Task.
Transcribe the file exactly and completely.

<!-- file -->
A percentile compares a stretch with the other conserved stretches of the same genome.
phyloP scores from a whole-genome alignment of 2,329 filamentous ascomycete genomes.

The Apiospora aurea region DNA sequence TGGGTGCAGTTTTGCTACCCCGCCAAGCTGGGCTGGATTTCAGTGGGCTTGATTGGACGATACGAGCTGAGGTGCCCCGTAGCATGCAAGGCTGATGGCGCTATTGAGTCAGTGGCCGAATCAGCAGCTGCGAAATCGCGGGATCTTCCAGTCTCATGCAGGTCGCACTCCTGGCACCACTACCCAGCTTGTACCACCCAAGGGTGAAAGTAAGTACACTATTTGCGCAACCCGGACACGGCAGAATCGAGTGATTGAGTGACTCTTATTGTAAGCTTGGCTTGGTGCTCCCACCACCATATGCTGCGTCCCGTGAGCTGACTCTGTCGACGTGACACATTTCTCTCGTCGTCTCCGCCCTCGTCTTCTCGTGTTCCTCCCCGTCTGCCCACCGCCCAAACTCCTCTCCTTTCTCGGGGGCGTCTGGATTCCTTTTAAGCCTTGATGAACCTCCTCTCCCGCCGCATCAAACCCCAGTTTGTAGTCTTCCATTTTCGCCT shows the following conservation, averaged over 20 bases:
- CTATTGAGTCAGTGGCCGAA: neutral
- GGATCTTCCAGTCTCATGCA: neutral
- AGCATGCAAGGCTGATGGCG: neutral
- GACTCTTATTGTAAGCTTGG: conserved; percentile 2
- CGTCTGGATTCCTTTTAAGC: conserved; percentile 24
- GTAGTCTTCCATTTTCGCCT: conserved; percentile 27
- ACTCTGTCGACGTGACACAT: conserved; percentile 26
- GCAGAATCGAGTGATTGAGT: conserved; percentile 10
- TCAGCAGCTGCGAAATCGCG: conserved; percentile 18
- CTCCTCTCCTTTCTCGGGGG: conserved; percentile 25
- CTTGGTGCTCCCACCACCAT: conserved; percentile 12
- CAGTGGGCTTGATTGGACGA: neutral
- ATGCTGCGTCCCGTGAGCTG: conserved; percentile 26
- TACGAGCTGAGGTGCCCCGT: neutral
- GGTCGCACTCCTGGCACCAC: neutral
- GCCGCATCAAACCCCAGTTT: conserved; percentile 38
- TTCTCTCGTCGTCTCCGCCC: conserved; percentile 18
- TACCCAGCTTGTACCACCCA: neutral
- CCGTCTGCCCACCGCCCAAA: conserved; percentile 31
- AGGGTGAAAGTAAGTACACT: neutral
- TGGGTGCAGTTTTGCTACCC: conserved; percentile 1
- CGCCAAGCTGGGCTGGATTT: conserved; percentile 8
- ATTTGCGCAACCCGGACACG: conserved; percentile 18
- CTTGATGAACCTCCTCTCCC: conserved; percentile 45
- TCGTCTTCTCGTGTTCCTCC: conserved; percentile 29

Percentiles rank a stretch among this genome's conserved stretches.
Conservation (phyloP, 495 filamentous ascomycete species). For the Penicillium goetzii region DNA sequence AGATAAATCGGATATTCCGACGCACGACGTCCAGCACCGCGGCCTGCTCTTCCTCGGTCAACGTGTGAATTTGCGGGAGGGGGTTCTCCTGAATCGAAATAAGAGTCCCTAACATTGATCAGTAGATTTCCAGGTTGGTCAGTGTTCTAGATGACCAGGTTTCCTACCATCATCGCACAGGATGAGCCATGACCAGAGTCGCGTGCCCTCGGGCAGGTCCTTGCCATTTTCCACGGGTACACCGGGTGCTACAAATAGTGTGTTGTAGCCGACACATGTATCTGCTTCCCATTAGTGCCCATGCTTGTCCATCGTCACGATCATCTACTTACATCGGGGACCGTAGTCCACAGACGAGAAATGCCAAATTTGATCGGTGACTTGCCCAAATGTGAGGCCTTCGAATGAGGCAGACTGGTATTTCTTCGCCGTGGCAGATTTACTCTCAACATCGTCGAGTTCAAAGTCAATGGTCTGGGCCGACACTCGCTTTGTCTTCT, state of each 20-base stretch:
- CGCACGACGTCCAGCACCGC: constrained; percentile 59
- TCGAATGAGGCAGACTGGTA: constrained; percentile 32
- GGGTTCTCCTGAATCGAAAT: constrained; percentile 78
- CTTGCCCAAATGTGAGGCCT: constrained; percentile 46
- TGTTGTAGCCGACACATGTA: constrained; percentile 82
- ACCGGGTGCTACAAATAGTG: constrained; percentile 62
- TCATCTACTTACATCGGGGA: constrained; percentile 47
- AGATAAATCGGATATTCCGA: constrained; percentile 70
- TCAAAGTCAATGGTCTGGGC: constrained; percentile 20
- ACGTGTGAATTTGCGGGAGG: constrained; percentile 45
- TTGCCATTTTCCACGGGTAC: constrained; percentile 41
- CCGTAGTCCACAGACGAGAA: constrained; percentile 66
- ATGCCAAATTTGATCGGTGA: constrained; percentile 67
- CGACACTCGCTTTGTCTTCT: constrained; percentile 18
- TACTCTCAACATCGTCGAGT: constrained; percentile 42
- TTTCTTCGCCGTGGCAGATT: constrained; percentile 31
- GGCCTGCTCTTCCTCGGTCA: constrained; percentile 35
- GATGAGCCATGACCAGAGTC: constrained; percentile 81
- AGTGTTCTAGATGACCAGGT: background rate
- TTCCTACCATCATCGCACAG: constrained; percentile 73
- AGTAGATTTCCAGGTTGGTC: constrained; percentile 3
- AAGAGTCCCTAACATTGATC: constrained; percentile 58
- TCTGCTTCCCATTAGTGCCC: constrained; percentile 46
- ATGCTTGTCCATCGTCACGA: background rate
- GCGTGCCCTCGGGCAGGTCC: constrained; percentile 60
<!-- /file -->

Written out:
A percentile compares a stretch with the other conserved stretches of the same genome.
phyloP scores from a whole-genome alignment of 2,329 filamentous ascomycete genomes.

The Apiospora aurea region DNA sequence TGGGTGCAGTTTTGCTACCCCGCCAAGCTGGGCTGGATTTCAGTGGGCTTGATTGGACGATACGAGCTGAGGTGCCCCGTAGCATGCAAGGCTGATGGCGCTATTGAGTCAGTGGCCGAATCAGCAGCTGCGAAATCGCGGGATCTTCCAGTCTCATGCAGGTCGCACTCCTGGCACCACTACCCAGCTTGTACCACCCAAGGGTGAAAGTAAGTACACTATTTGCGCAACCCGGACACGGCAGAATCGAGTGATTGAGTGACTCTTATTGTAAGCTTGGCTTGGTGCTCCCACCACCATATGCTGCGTCCCGTGAGCTGACTCTGTCGACGTGACACATTTCTCTCGTCGTCTCCGCCCTCGTCTTCTCGTGTTCCTCCCCGTCTGCCCACCGCCCAAACTCCTCTCCTTTCTCGGGGGCGTCTGGATTCCTTTTAAGCCTTGATGAACCTCCTCTCCCGCCGCATCAAACCCCAGTTTGTAGTCTTCCATTTTCGCCT shows the following conservation, averaged over 20 bases:
- CTATTGAGTCAGTGGCCGAA: neutral
- GGATCTTCCAGTCTCATGCA: neutral
- AGCATGCAAGGCTGATGGCG: neutral
- GACTCTTATTGTAAGCTTGG: conserved; percentile 2
- CGTCTGGATTCCTTTTAAGC: conserved; percentile 24
- GTAGTCTTCCATTTTCGCCT: conserved; percentile 27
- ACTCTGTCGACGTGACACAT: conserved; percentile 26
- GCAGAATCGAGTGATTGAGT: conserved; percentile 10
- TCAGCAGCTGCGAAATCGCG: conserved; percentile 18
- CTCCTCTCCTTTCTCGGGGG: conserved; percentile 25
- CTTGGTGCTCCCACCACCAT: conserved; percentile 12
- CAGTGGGCTTGATTGGACGA: neutral
- ATGCTGCGTCCCGTGAGCTG: conserved; percentile 26
- TACGAGCTGAGGTGCCCCGT: neutral
- GGTCGCACTCCTGGCACCAC: neutral
- GCCGCATCAAACCCCAGTTT: conserved; percentile 38
- TTCTCTCGTCGTCTCCGCCC: conserved; percentile 18
- TACCCAGCTTGTACCACCCA: neutral
- CCGTCTGCCCACCGCCCAAA: conserved; percentile 31
- AGGGTGAAAGTAAGTACACT: neutral
- TGGGTGCAGTTTTGCTACCC: conserved; percentile 1
- CGCCAAGCTGGGCTGGATTT: conserved; percentile 8
- ATTTGCGCAACCCGGACACG: conserved; percentile 18
- CTTGATGAACCTCCTCTCCC: conserved; percentile 45
- TCGTCTTCTCGTGTTCCTCC: conserved; percentile 29

Percentiles rank a stretch among this genome's conserved stretches.
Conservation (phyloP, 495 filamentous ascomycete species). For the Penicillium goetzii region DNA sequence AGATAAATCGGATATTCCGACGCACGACGTCCAGCACCGCGGCCTGCTCTTCCTCGGTCAACGTGTGAATTTGCGGGAGGGGGTTCTCCTGAATCGAAATAAGAGTCCCTAACATTGATCAGTAGATTTCCAGGTTGGTCAGTGTTCTAGATGACCAGGTTTCCTACCATCATCGCACAGGATGAGCCATGACCAGAGTCGCGTGCCCTCGGGCAGGTCCTTGCCATTTTCCACGGGTACACCGGGTGCTACAAATAGTGTGTTGTAGCCGACACATGTATCTGCTTCCCATTAGTGCCCATGCTTGTCCATCGTCACGATCATCTACTTACATCGGGGACCGTAGTCCACAGACGAGAAATGCCAAATTTGATCGGTGACTTGCCCAAATGTGAGGCCTTCGAATGAGGCAGACTGGTATTTCTTCGCCGTGGCAGATTTACTCTCAACATCGTCGAGTTCAAAGTCAATGGTCTGGGCCGACACTCGCTTTGTCTTCT, state of each 20-base stretch:
- CGCACGACGTCCAGCACCGC: constrained; percentile 59
- TCGAATGAGGCAGACTGGTA: constrained; percentile 32
- GGGTTCTCCTGAATCGAAAT: constrained; percentile 78
- CTTGCCCAAATGTGAGGCCT: constrained; percentile 46
- TGTTGTAGCCGACACATGTA: constrained; percentile 82
- ACCGGGTGCTACAAATAGTG: constrained; percentile 62
- TCATCTACTTACATCGGGGA: constrained; percentile 47
- AGATAAATCGGATATTCCGA: constrained; percentile 70
- TCAAAGTCAATGGTCTGGGC: constrained; percentile 20
- ACGTGTGAATTTGCGGGAGG: constrained; percentile 45
- TTGCCATTTTCCACGGGTAC: constrained; percentile 41
- CCGTAGTCCACAGACGAGAA: constrained; percentile 66
- ATGCCAAATTTGATCGGTGA: constrained; percentile 67
- CGACACTCGCTTTGTCTTCT: constrained; percentile 18
- TACTCTCAACATCGTCGAGT: constrained; percentile 42
- TTTCTTCGCCGTGGCAGATT: constrained; percentile 31
- GGCCTGCTCTTCCTCGGTCA: constrained; percentile 35
- GATGAGCCATGACCAGAGTC: constrained; percentile 81
- AGTGTTCTAGATGACCAGGT: background rate
- TTCCTACCATCATCGCACAG: constrained; percentile 73
- AGTAGATTTCCAGGTTGGTC: constrained; percentile 3
- AAGAGTCCCTAACATTGATC: constrained; percentile 58
- TCTGCTTCCCATTAGTGCCC: constrained; percentile 46
- ATGCTTGTCCATCGTCACGA: background rate
- GCGTGCCCTCGGGCAGGTCC: constrained; percentile 60